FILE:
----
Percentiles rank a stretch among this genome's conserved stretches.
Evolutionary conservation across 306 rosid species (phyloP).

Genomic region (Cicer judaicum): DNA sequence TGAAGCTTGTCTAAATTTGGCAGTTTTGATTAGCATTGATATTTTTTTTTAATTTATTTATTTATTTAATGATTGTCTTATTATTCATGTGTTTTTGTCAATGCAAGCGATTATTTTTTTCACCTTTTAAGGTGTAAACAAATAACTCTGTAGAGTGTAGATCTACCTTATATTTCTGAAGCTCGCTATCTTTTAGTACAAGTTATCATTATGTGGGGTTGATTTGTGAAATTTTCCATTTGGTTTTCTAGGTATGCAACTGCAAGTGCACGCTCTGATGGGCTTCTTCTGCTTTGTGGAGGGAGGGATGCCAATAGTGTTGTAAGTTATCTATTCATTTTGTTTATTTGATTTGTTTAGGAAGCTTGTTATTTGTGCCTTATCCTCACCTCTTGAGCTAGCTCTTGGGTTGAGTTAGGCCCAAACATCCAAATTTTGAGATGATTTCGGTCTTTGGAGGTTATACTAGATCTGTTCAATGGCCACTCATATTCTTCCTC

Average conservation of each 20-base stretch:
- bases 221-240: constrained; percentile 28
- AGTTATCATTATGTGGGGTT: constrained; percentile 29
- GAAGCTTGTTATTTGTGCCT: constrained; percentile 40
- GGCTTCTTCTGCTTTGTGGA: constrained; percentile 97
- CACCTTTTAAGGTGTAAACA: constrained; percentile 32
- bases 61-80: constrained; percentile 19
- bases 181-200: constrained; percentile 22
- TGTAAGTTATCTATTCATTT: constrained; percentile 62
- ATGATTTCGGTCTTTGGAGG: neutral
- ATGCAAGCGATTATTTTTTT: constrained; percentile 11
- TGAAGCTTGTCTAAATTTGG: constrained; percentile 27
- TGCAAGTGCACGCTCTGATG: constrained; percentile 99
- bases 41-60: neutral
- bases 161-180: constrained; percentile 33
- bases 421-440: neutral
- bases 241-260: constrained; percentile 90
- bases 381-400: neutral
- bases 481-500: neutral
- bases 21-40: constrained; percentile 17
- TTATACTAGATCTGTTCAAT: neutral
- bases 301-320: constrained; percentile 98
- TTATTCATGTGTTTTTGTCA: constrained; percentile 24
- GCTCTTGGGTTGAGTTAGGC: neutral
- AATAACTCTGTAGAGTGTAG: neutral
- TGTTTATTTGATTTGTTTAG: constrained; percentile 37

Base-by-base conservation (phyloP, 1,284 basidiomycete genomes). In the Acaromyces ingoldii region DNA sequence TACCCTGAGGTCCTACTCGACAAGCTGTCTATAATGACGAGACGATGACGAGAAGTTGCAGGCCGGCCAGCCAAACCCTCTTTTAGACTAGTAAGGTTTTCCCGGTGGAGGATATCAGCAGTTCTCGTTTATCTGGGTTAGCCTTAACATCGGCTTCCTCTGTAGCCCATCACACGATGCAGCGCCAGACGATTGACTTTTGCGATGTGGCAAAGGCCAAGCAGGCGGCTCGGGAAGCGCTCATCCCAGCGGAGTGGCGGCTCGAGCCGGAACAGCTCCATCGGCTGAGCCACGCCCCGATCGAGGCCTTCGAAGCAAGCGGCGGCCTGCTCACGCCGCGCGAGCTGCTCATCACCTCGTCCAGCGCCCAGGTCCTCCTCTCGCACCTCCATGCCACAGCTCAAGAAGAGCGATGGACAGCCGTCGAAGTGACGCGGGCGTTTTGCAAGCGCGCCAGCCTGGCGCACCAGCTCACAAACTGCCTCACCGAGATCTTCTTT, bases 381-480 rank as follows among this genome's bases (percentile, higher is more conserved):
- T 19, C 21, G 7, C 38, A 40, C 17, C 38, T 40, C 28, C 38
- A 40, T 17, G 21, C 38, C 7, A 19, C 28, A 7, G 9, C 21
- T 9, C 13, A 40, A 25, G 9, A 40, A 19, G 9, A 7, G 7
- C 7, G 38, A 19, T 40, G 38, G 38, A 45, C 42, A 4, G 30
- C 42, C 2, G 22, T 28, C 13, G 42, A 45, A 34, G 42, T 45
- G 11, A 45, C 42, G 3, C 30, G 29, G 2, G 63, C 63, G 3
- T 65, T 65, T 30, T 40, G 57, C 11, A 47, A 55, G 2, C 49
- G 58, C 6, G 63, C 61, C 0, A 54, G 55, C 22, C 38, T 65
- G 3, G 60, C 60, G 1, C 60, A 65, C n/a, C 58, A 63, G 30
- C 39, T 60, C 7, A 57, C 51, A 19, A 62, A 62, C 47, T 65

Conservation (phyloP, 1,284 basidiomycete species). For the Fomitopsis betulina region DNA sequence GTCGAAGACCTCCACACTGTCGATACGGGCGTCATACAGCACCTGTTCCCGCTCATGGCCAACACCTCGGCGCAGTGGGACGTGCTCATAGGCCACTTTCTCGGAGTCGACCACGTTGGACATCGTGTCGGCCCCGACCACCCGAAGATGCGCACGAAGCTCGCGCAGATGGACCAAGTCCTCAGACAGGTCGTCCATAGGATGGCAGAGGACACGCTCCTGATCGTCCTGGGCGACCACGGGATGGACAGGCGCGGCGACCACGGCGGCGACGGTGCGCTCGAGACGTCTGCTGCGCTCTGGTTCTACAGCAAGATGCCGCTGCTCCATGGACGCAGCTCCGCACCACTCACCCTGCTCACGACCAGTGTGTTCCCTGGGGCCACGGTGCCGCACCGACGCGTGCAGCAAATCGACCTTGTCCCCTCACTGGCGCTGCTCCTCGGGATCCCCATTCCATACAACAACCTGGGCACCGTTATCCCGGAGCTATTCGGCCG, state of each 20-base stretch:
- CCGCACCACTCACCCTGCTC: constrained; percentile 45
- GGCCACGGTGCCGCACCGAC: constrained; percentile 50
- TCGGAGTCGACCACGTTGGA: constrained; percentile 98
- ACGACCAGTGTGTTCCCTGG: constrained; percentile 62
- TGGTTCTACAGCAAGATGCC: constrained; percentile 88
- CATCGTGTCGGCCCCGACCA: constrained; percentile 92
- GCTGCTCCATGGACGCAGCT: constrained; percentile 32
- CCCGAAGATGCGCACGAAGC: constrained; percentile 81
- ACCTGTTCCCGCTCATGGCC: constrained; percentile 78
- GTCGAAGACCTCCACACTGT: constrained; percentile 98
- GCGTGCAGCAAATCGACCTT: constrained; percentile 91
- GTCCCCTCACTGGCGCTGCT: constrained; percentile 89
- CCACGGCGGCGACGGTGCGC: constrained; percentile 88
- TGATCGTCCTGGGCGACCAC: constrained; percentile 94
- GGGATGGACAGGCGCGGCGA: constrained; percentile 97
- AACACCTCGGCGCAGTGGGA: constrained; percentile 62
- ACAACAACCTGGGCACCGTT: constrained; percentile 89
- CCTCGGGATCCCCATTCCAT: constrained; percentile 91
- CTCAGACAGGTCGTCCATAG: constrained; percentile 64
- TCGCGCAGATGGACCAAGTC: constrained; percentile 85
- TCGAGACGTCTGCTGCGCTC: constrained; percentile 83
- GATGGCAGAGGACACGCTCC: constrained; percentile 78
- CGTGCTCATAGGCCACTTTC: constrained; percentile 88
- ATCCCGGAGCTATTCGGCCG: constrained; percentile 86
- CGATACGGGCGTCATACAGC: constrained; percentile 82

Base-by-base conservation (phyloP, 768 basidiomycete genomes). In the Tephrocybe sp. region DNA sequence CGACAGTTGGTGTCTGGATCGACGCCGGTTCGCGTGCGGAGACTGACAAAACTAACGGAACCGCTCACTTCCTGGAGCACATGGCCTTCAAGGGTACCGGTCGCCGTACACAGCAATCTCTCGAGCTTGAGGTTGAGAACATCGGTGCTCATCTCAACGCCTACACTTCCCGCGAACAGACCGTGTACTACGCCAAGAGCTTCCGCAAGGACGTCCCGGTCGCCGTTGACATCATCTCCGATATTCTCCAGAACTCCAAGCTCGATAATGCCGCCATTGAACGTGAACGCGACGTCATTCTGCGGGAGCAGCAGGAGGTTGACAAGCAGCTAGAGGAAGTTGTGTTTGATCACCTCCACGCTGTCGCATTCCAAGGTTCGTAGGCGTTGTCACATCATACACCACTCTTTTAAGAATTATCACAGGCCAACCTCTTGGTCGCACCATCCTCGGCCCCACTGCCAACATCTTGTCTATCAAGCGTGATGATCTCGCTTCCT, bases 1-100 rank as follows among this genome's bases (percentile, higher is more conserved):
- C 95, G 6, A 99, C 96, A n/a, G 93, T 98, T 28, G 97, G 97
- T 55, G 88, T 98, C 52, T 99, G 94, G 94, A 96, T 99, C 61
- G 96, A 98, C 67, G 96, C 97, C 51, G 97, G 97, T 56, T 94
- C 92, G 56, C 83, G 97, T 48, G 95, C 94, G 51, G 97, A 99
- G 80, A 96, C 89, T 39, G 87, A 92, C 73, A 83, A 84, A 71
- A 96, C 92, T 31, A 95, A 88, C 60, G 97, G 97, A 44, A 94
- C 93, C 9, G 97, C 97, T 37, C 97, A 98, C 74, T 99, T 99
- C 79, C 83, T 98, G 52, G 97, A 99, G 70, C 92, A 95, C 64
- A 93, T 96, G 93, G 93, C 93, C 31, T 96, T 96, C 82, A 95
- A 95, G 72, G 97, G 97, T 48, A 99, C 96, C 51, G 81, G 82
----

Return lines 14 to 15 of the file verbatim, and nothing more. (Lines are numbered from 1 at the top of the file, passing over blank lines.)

- ATGCAAGCGATTATTTTTTT: constrained; percentile 11
- TGAAGCTTGTCTAAATTTGG: constrained; percentile 27